Oireachtas Joint and Select Committees

Wednesday, 23 February 2022

Joint Oireachtas Committee on Agriculture, Food and the Marine

Animal Health and Welfare Act 2013: Post-Enactment Scrutiny (Resumed)

Mr. Tim Kirby:

I am a qualified veterinary surgeon with 20 years of practical clinical experience of all species, across both the UK and Ireland. During this time I have also served as a trustee for several animal welfare organisations and have been a firm advocate of animal welfare and health at all times. I currently also sit as a member of the Veterinary Ireland companion animal committee, and represent the group at a European animal working group level. In a personal capacity I am also a member of a joint UK and Ireland puppy farming stakeholder group attempting to resolve that major issue, which also represents more than 40 independent and government-affiliated bodies.

As we emerge from the Covid-19 pandemic it is not only a time for reflection, but also a time for change. Over the past two years we have witnessed the ever-increasing demand for pets by the public, and the resorts to which some will go to in meeting these demands. What was very evident, and something I witnessed first-hand as a clinician, was the mismatch between supply and demand throughout the pandemic. As a result, the imbalance created by an insatiable public demand created the perfect void for supply by opportunistic individuals, with the sole purpose of generating vast personal wealth. At a time of huge emotional strain and stress on both families and individuals during what was the greatest health challenge in modern times, some unscrupulous breeders seized the opportunity to capitalise and extort. With the demand for certain breeds such as brachycephalic, otherwise known as brachys for short, including French bulldogs, pugs and shih tzus at unprecedented levels, the supply of these puppies was seen by many as a passport to riches at any cost. As a result, more and more people resorted to using artificial insemination in their dogs which increased efficiency and maximised the chances of greater output, that is, greater numbers of puppies and greater profit.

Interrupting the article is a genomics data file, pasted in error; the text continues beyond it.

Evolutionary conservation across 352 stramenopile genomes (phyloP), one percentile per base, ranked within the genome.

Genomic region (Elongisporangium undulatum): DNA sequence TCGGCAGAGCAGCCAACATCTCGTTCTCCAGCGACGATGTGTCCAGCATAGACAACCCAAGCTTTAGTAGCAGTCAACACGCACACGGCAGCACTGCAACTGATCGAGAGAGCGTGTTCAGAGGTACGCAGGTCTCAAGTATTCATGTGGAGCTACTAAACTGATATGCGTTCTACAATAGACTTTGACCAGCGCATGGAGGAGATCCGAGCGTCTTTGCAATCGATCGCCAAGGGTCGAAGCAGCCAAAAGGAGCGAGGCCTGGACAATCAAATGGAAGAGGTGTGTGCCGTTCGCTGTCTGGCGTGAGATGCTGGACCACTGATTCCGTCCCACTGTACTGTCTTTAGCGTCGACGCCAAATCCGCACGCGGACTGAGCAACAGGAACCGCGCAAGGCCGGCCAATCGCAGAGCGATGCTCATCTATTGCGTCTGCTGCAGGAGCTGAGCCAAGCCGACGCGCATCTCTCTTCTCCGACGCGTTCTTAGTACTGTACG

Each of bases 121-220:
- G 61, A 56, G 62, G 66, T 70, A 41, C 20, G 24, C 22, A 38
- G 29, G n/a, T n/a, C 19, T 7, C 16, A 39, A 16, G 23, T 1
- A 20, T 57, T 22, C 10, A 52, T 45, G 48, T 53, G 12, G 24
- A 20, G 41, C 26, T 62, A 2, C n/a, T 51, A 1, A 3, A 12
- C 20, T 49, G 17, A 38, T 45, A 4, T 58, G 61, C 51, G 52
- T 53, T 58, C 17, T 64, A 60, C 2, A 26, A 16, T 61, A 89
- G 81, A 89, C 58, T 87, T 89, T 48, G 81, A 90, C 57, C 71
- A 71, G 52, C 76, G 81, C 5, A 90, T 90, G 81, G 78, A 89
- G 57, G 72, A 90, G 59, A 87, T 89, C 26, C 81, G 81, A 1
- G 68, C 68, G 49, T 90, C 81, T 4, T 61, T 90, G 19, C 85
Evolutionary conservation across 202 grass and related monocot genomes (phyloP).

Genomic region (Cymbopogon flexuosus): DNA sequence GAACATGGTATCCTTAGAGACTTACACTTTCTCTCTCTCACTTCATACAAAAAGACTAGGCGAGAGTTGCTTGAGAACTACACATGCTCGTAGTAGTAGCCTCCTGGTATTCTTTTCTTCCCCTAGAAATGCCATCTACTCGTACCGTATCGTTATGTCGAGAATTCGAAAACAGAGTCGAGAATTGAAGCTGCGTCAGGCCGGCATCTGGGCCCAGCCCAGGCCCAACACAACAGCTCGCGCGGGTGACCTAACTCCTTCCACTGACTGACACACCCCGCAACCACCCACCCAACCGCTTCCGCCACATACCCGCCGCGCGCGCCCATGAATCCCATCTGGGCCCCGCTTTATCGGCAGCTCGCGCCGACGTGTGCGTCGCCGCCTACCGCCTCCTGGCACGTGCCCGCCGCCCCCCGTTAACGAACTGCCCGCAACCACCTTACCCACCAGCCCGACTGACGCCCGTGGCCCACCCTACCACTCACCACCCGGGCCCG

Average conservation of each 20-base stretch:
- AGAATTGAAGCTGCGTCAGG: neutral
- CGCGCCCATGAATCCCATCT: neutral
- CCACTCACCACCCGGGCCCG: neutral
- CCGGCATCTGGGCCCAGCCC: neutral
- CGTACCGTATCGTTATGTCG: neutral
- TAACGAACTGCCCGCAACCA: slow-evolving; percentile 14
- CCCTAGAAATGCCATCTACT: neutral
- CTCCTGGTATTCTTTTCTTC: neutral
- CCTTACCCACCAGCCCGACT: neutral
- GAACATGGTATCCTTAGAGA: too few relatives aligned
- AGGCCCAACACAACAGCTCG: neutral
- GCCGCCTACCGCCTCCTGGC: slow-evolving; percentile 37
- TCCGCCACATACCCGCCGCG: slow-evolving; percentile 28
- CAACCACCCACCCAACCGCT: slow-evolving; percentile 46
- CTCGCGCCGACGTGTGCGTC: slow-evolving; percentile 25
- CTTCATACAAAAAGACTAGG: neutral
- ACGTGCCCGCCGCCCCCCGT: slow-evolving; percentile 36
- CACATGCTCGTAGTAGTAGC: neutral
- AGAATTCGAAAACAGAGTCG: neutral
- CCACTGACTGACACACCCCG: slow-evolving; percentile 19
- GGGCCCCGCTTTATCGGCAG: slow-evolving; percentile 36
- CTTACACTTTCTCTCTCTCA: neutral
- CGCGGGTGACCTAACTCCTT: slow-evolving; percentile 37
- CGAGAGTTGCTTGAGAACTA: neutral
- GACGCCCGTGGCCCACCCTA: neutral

Artificial insemination is not a new practice and has been performed in canines for many years. It has been used particularly in cases where dogs are in remote geographical areas and cannot travel to mate naturally. Derivatives of this procedure also include the more invasive transcervical insemination, TCI, technique and surgical insemination. It is worth noting at this point that surgical insemination is an illegal practice in the UK, whereas as all three forms of canine insemination can be performed legally in Ireland. In the case of surgical insemination, it is necessary for the recipient to undergo general anaesthesia, as a surgical incision is made through the body wall into the abdominal cavity. Thereafter, the uterus is identified and the uterine tubes are inseminated. The patient is surgically repaired and recovered from anaesthesia. This procedure is highly invasive and requires considerable anatomical skill, knowledge and experience in ensuring the best possible recovery for the patient. Alarmingly, such a high-risk procedure is being performed by untrained, unskilled lay persons, which is at a compete contravention of the Animal Health and Welfare Act.